Linking electoral and economic reform

Sami Atallah, Lebanese Center for Policy Studies

The approval of the new electoral law based on proportional representation by the Council of Ministers, Lebanon’s cabinet, has the potential to be a historical moment but will most likely be cursed to an early grave. When it comes to a show of hands in Parliament, the Future Movement, the Progressive Socialist Party and the smaller Christian parties are likely to succeed in voting it down. This is because under such a system they would likely lose seats in the upcoming elections and see their power wane in the next Parliament.

Putting aside the zero-sum game between the two main rival political camps, voting down the proportional representation electoral law is a blow not only to better political representation, but will allow the existing majoritarian system to continue stifling Lebanon’s economic and social development, particularly in the regions. Quite simply, under the current system politicians do not need to deliver any concrete policy platform to run on, or even deliver successful reform while in office, to win seats. Under a majoritarian system, politicians with the most votes win the seat even if they don’t secure a majority. Districts where politicians are ahead of all the other candidates are considered “safe” and little effort is exerted to win them. Instead, the focus shifts to districts that are competitive or where there is a swing-voting constituency. Campaigning for votes in these areas thus becomes an essential strategy for the party. Add to this electoral system three other features — bloc voting, sectarian polarization and clientelism — and parliamentary seats are won based on a small coalition of voters within these tightly fought districts. Most political parties in Lebanon have benefited from the majoritarian electoral system, explaining why it has been in place for so many years.

The three cruxes

Bloc voting, which is common in rural Lebanon, reduces voting power to a few members of the community, that is tribal or family elders, who decide on behalf of the tribe or family members who to vote for and everyone else follows suit. Sectarian rhetoric is the cheapest political strategy to mobilize citizens to vote, but this works only in districts with an ethnically homogenous population (otherwise it can backfire). Finally, electoral clientelism is, effectively, buying votes by giving cash or services to targeted individuals, particularly in swing districts.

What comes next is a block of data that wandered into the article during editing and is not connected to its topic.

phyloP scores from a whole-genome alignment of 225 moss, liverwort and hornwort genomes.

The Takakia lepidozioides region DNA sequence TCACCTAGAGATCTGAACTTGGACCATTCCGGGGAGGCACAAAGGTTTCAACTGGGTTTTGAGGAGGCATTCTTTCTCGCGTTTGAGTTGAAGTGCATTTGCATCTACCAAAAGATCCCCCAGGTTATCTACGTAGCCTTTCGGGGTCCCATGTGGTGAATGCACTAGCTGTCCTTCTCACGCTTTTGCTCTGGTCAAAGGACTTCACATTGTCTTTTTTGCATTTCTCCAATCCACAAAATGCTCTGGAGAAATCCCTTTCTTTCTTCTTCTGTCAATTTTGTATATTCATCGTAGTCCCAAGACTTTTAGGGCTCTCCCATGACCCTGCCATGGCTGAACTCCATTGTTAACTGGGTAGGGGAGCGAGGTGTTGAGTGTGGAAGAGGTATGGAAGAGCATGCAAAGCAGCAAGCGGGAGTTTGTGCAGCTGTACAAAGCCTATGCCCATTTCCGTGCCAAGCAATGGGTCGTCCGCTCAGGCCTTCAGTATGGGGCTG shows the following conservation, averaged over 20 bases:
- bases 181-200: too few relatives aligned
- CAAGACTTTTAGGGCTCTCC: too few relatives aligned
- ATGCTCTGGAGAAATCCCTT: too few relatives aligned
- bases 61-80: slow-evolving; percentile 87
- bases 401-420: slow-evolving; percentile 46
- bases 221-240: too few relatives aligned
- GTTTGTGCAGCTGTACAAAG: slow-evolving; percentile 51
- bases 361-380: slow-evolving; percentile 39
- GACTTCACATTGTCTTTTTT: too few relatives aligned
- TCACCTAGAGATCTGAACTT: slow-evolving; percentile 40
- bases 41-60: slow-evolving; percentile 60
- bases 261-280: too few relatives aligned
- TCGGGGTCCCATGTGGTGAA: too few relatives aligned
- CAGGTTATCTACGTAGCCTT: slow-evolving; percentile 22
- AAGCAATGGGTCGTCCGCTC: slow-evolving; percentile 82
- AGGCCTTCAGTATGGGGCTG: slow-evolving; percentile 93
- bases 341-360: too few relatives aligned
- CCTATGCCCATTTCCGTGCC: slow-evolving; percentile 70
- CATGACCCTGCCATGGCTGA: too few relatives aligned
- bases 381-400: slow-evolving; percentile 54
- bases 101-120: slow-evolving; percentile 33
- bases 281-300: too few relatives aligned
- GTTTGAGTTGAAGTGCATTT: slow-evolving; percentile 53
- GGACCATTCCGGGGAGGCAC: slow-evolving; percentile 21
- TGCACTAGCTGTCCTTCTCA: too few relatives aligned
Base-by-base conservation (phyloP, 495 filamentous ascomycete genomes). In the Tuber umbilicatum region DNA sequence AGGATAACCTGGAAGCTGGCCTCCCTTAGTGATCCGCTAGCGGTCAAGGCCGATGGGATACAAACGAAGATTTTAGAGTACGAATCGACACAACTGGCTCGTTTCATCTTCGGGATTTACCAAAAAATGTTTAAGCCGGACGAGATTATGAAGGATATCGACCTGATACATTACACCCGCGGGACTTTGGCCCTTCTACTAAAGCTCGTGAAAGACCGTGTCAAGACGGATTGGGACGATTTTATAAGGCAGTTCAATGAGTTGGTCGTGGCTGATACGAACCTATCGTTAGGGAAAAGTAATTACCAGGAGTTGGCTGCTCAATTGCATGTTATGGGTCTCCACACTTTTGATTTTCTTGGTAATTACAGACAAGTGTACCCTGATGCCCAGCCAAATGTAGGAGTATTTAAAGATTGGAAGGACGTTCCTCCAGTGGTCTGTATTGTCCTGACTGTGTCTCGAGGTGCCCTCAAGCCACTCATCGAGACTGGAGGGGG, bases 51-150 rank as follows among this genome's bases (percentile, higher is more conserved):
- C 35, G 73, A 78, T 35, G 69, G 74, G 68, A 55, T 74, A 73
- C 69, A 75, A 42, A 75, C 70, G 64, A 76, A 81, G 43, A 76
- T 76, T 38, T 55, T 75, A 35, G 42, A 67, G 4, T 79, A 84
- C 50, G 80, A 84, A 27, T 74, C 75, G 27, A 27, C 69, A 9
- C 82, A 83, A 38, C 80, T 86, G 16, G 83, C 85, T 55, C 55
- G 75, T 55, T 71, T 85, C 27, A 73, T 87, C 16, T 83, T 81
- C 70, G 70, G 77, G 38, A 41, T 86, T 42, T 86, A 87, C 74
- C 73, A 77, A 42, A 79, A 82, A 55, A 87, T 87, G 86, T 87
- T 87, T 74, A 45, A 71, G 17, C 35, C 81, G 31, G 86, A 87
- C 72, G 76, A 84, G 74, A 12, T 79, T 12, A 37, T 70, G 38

By expedient exploitation of these tactics in a majoritarian system elected politicians end up in parliament with the support of a relatively small but active coalition of voters. By keeping this coalition relatively content, politicians have no incentive to push for any socioeconomic development programs in the less contested regions, since they will get elected in any case and are rarely held accountable by their own constituents. 

The proportional representation system radically changes the relationship between voters and parliamentary candidates. Under this system every vote counts and seats are allocated based on the proportion of the votes won. This encourages people to vote even in districts that are dominated by a political party not of their choosing. Having more people voting will make clientelistic strategies vastly more expensive. Parties may eventually find themselves unable to buy all the votes they need directly. It could also encourage family members to break away from bloc voting since their votes would count even when they vote for the smaller and less powerful parties.

Rather than falling back on safe seats while coopting small but active groups of voters in swing districts, the political parties would have to address the electorate as a whole. This means they would have to actually devise and deliver concrete policy programs that will provide public goods and services to the larger community. Politicians would be held to account on their ability to deliver on critical issues such as infrastructure, education, health or electricity. As such it would be an impetus for socioeconomic development, particularly in the regions.

The bigger game

Proportional representation has ramifications beyond political representation, with most of the debate surrounding reform failing to recognize the link between electoral representation and economic development. The political and economic angles are intrinsically intertwined but too often discussed and debated by stakeholders, including civil society organizations, as two separate problems.

Proponents of proportional representation seem to appreciate its political end only, while those who advocate regional development seem nostalgic for the era of President Fouad Chehab, when regional development plans were drawn but never implemented. Sadly, little thinking goes into why the Chehab program did not stick: electoral reform is key to regional development.

 

SAMI ATALLAH is executive director of the Lebanese Center for Policy Studies

Sami Atallah is the director of the Lebanese Center for Policy Studies

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